US natural gas prices surged more than 9 percent on Monday, the largest one-day gain in two months, as forecasts for colder temperatures led to bets that long-delayed winter weather was finally arriving. Gas futures on New York Mercantile Exchange rallied for a third straight day, breaking forcefully from 16-year lows hit 10 days ago on fears of oversupply in the fuel, used for both heating and power generation, amid mild temperatures.
"It took two months but winter is finally here and natural gas futures are moving along with them," said Aaron Calder, analyst at Gelber & Associates, a gas market consultancy in Houston. NYMEX's front-month gas contract was up 18.2 cents at $2.211 per million British thermal units by 1:36 pm EST (1836 GMT). The intraday high was $2.223, the highest since December 2.
Expectations of an imminent end to the balmy weather that persisted through most of autumn helped gas futures to rally more than 30 percent since NYMEX's front-month contract hit $1.684 on December 18, a low last seen in 1999. On Monday, Thomson Reuters Analytics forecast that heating degree days (HDDs) in the lower 48 US states would rise to nearly 467 over the next two weeks compared with the norm of 460 this time of year. HDDs are based on days when indoor temperatures are below 65 Fahrenheit (18 Celcius) without heating. MDA Weather Forecasts said its 6-10 day forecast showed that "troughing and northerly flow" could bring colder risks to the US East Coast, a key market for gas consumption.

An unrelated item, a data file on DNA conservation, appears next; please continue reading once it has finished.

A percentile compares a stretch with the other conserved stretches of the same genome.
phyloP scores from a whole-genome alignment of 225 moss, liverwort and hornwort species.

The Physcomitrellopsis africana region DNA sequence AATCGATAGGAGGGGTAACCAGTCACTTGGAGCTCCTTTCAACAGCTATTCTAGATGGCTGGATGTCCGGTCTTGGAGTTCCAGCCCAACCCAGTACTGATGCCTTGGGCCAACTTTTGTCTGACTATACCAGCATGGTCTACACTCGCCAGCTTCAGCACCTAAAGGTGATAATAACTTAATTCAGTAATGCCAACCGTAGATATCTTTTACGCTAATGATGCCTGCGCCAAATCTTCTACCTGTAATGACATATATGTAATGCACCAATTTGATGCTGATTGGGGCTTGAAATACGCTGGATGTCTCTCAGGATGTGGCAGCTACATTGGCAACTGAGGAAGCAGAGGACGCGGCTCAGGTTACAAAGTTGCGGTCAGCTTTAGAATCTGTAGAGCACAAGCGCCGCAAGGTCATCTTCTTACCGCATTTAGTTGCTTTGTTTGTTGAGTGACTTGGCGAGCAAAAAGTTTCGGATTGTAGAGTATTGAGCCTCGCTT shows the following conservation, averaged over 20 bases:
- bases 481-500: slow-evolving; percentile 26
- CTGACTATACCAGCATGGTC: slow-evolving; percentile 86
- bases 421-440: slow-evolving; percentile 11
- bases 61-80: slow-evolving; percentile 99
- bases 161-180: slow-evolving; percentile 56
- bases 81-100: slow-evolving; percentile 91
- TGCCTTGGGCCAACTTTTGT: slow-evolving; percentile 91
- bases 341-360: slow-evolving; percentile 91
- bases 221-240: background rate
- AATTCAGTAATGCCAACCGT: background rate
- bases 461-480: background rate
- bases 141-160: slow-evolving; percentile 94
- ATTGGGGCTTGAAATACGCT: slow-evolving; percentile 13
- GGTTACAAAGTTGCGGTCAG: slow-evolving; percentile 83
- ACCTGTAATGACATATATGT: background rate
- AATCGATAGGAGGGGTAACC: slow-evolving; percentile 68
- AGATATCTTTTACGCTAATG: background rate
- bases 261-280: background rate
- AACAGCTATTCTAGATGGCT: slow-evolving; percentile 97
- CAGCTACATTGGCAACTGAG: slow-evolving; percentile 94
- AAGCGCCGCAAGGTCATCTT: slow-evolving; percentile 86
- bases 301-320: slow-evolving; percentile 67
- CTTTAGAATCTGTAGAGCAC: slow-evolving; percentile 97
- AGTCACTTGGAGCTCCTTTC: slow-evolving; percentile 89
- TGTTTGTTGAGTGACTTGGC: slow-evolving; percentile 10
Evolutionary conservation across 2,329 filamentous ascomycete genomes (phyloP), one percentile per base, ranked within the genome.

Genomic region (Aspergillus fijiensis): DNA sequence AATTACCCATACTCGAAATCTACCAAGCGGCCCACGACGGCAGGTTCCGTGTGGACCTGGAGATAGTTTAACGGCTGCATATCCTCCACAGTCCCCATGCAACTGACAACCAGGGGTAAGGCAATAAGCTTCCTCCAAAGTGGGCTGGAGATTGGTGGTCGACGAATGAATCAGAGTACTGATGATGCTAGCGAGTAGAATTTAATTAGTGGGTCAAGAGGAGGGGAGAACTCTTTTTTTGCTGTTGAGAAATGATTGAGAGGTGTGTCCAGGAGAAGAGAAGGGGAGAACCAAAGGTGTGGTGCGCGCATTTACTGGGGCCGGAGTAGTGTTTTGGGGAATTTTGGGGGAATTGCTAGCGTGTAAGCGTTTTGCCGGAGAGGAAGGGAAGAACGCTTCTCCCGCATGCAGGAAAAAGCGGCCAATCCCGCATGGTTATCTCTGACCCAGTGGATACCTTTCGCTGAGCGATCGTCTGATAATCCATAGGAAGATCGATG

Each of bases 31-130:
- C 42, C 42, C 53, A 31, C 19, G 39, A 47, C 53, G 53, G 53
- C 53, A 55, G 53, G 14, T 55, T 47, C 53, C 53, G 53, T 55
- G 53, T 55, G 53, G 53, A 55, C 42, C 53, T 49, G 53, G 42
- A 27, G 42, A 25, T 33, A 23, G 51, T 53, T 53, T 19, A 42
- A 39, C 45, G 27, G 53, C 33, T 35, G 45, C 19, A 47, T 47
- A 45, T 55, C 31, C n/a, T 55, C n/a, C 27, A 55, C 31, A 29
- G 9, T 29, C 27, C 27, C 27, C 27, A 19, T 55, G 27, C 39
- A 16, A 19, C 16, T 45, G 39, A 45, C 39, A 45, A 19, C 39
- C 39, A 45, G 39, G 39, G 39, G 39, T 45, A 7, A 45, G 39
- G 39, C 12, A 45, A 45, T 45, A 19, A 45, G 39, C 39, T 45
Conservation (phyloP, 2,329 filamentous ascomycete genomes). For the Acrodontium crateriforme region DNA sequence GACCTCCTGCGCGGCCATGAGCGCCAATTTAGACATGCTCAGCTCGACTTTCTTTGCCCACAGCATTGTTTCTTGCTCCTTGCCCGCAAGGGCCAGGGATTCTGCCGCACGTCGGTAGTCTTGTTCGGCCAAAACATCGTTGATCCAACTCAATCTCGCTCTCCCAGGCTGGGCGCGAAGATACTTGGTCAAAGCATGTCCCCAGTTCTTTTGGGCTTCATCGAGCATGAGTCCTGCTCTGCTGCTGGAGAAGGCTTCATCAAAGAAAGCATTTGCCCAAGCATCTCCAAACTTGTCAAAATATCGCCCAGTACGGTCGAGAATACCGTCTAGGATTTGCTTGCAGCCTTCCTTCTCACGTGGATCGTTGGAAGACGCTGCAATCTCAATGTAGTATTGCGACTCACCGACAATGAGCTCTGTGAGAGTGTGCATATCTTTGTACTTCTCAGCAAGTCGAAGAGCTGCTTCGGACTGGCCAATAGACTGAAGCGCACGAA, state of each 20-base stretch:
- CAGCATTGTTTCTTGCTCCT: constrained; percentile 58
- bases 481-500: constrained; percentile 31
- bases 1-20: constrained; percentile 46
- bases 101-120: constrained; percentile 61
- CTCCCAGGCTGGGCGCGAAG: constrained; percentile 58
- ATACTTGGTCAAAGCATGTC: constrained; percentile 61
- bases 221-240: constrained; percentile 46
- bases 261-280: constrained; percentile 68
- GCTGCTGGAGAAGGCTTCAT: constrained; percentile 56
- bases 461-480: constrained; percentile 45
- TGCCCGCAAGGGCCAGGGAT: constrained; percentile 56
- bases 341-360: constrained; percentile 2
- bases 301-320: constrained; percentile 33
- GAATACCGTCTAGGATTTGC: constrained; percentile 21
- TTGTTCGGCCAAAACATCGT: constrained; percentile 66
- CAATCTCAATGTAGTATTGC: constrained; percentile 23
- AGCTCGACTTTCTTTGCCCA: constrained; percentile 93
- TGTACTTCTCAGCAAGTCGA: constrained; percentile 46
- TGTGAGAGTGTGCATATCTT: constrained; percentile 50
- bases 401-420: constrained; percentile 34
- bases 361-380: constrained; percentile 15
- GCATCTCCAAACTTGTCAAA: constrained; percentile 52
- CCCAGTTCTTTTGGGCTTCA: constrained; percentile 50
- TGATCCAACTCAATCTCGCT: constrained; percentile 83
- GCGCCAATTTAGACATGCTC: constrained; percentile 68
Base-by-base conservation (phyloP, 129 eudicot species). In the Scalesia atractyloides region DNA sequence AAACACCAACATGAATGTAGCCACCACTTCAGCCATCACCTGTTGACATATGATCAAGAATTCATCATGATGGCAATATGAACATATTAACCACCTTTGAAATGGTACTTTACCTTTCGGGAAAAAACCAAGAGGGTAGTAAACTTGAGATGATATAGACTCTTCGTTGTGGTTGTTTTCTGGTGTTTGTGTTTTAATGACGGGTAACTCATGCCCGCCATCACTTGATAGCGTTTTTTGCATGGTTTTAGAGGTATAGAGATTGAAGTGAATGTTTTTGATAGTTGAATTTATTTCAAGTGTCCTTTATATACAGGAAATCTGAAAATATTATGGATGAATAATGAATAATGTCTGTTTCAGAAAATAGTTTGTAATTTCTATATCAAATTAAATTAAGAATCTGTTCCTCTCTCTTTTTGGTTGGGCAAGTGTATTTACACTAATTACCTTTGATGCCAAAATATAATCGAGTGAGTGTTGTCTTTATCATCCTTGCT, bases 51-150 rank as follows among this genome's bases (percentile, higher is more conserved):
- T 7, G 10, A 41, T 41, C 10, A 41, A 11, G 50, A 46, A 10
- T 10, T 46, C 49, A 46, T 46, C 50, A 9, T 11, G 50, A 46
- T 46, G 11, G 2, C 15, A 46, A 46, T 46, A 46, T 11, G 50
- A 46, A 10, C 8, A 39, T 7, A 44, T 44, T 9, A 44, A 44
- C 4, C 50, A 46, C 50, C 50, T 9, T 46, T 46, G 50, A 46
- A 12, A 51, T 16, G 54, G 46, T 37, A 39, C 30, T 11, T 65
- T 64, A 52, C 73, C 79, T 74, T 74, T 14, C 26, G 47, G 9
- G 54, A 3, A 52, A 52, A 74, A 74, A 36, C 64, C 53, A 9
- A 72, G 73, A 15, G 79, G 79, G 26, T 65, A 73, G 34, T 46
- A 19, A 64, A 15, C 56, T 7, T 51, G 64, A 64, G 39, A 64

"The forecast over the holiday weekend trends colder in this period," the Gaithersburg, Maryland-based firm said in a report. The US Energy Information Administration said natural gas stockpiles fell 32 billion cubic feet (bcf) in the week to December 18, compared with a forecast for a 25 bcf draw. The reading for the week to December 25 is due this week. Analysts generally are expecting a sharper draw than the 29 bcf seen a year ago.
Even so, some like Citi Futures' Tim Evans, think the market will remain oversupplied in the near-term. "While cooler temperatures will mean larger net withdrawals from storage in the weeks ahead, we still expect the drain on working gas inventories to average somewhat below five-year average rates," Evans said in a note.